Do you have any advice for schoolteachers who may be interested in staging your plays for young people?
Teachers are often brilliant at moulding a play to fit their own requirements. Without changing the dialogue, they can often employ a larger cast than in the script and simplify some of the settings, without affecting the story. Teachers often use imaginatively the performance space they have, sometimes using the floor of the hall rather than the stage, seating the audience around the action rather than in front of it. I wouldn’t presume to offer teachers advice. I would simply ask them to try to tell the story clearly and faithfully. And most of them do.
From Fantastic Mr. Fox to The Witches, you’ve adapted many of Roald Dahl’s titles for live performance. How did these adaptations come about? What’s been most enjoyable (or challenging) about bringing these much-loved stories from the page to stage?
In 1990, two young producers asked me to adapt The BFG (US/UK). Once I had found a way of telling on stage this brilliant story of a feisty young girl and a misfit giant, I relished the challenge. I found a theatrical way of using two different scales to tell the story. And when I directed the original production, on tour and in the West End, it gave me an incredible buzz to witness the reaction of the young audience.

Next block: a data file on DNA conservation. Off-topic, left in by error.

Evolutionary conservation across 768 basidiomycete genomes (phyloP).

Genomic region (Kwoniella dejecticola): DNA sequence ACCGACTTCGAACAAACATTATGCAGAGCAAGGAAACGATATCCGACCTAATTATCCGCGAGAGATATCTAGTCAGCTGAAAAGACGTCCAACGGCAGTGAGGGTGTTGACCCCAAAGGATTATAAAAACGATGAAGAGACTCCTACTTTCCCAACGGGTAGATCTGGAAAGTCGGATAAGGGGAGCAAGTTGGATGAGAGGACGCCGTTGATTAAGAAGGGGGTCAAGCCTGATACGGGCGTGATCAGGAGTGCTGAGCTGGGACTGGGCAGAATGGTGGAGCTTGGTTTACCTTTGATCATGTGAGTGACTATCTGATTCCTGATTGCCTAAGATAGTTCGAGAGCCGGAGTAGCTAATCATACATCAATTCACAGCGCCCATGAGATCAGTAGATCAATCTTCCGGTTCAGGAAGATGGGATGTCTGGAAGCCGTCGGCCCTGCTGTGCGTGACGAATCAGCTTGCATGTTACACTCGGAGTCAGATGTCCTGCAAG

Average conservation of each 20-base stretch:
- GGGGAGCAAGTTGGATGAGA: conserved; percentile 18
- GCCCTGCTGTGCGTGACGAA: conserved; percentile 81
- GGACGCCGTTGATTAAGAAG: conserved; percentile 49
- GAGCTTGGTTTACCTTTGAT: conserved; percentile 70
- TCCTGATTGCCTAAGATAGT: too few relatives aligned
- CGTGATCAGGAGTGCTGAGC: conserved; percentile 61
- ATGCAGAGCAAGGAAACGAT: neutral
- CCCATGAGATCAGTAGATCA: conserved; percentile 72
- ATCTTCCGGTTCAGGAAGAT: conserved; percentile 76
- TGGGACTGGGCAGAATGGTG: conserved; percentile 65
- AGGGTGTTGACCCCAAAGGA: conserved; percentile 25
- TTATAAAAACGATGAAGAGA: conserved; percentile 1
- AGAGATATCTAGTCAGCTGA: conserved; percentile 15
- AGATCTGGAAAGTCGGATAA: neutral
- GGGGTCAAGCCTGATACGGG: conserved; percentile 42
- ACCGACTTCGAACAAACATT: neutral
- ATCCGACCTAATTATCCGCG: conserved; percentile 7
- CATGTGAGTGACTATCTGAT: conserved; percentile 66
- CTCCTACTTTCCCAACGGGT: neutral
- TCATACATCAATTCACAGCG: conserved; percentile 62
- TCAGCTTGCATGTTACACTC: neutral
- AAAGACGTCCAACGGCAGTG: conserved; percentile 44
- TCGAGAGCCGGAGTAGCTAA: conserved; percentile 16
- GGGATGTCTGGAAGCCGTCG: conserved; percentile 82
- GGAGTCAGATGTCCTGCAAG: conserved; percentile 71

Dahl is not easy to adapt, but his stories are inherently theatrical, with their use of magic, a child protagonist, animals, splendid baddies, the triumph of justice over unfairness, and a brilliant appeal to children, with sometimes somewhat subversive ideas and taboo subjects.
Since The BFG, I have adapted seven further Dahl novels, and have come to respect him hugely as a master of storytelling for children and young people. The Witches (US/UK) was challenging, but very exciting, because I was able to use the magic of illusion to achieve the transformation of boys into mice and the disappearance of a dozen witches, as well as other magical moments. Fantastic Mr Fox (US/UK) enabled me to direct a play in the open air for the first time. The Twits (UK) gave me the chance to devise the best piece of audience participation ever. In order to fool Mr and Mrs Twit, the whole audience appears to them to be upside down. They are asked to take off their shoes, put them on their hands, raise their arms above their heads, which they then lower. This creates the impression of upside-downness.